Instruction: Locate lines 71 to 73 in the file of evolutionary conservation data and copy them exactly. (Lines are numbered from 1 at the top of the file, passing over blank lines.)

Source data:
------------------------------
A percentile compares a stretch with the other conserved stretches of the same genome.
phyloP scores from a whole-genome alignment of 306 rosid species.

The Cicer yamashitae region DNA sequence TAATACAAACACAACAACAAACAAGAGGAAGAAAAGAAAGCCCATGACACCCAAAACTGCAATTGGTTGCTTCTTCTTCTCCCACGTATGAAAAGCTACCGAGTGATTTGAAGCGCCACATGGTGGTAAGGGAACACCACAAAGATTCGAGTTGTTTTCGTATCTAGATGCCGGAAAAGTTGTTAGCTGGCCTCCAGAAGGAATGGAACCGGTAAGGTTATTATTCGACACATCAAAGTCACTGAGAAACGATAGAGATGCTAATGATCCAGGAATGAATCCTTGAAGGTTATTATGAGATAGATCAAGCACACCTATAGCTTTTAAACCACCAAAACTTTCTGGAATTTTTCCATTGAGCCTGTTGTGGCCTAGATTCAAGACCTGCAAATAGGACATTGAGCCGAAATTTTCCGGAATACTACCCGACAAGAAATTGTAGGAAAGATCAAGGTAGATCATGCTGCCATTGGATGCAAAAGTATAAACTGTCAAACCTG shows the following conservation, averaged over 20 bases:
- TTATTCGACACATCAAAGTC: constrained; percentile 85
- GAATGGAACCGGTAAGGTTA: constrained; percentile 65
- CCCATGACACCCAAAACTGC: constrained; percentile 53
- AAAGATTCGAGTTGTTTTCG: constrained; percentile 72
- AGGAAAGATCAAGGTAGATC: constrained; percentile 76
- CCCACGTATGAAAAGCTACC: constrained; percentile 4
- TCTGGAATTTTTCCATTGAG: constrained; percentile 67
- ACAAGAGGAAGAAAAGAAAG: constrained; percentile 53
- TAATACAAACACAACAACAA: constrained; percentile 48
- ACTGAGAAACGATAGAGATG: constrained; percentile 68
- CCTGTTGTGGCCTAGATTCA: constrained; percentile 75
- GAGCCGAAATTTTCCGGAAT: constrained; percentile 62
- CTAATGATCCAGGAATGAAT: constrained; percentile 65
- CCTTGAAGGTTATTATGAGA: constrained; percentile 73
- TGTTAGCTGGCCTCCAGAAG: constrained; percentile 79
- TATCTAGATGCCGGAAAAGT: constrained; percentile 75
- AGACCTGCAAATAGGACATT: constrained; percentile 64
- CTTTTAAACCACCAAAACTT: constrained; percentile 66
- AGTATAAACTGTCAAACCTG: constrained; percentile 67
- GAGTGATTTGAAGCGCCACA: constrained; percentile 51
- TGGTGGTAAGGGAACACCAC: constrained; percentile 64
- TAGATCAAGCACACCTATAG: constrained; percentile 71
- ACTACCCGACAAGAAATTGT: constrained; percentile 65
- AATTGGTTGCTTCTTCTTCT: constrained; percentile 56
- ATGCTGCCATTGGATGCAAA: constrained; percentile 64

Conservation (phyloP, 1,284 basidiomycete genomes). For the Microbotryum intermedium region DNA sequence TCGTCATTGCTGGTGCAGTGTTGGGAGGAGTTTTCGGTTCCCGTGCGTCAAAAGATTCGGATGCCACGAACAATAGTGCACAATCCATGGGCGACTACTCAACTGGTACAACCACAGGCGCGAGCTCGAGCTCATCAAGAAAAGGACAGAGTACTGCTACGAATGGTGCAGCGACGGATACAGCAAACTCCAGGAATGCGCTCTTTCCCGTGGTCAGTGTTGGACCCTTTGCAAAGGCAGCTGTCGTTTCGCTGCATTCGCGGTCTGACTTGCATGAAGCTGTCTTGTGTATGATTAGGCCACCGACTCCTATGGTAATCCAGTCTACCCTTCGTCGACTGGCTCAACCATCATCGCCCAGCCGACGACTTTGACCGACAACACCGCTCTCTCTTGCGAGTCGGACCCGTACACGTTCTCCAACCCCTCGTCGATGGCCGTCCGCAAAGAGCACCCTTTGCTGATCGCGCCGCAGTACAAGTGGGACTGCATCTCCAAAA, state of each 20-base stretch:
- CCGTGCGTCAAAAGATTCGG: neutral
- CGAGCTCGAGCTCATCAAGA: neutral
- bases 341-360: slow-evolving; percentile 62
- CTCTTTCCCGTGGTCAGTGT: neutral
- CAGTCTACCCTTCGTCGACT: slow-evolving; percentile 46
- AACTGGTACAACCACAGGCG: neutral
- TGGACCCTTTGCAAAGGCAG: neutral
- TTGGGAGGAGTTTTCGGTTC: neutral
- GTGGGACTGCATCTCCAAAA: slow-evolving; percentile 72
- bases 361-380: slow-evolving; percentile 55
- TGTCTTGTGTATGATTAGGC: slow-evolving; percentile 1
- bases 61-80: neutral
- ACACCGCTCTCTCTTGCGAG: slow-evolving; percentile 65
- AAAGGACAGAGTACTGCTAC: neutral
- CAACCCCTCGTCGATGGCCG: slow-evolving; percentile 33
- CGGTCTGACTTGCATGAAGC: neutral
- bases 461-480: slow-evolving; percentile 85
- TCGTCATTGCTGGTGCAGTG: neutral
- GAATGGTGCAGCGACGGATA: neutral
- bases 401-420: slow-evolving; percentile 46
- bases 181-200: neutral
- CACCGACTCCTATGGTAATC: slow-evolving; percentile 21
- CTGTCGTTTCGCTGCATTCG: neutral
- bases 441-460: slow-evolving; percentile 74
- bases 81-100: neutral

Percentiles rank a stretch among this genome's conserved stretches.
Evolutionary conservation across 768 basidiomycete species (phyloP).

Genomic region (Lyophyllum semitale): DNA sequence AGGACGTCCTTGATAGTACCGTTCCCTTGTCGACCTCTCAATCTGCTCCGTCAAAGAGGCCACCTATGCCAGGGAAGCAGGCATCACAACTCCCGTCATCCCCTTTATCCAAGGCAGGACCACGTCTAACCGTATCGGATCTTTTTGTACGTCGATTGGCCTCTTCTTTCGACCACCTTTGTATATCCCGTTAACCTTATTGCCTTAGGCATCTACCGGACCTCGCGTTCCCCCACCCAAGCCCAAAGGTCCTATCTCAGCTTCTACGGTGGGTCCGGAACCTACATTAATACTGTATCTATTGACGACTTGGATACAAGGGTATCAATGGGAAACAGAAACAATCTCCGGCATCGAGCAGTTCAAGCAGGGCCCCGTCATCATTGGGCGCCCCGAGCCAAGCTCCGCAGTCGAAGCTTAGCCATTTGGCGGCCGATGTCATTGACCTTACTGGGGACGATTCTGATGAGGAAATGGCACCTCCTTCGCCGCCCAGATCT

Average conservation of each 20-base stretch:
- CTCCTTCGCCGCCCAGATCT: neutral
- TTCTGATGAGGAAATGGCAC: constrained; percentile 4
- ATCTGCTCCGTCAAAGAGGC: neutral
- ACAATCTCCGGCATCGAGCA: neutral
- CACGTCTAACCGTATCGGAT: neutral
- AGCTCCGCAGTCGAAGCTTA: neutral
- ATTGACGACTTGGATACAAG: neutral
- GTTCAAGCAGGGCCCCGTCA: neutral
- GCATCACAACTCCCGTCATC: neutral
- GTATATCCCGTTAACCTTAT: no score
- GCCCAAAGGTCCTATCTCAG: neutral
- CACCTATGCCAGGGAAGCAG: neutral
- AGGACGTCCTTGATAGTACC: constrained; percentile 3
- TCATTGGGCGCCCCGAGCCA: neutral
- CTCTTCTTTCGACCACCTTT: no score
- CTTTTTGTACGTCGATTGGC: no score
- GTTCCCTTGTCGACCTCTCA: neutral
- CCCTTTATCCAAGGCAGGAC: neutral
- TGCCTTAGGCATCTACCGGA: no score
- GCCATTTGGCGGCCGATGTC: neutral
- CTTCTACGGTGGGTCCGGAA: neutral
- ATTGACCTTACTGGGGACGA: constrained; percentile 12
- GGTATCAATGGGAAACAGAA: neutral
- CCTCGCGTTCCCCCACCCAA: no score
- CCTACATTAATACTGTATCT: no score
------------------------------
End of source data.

- AGGACGTCCTTGATAGTACC: constrained; percentile 3
- TCATTGGGCGCCCCGAGCCA: neutral
- CTCTTCTTTCGACCACCTTT: no score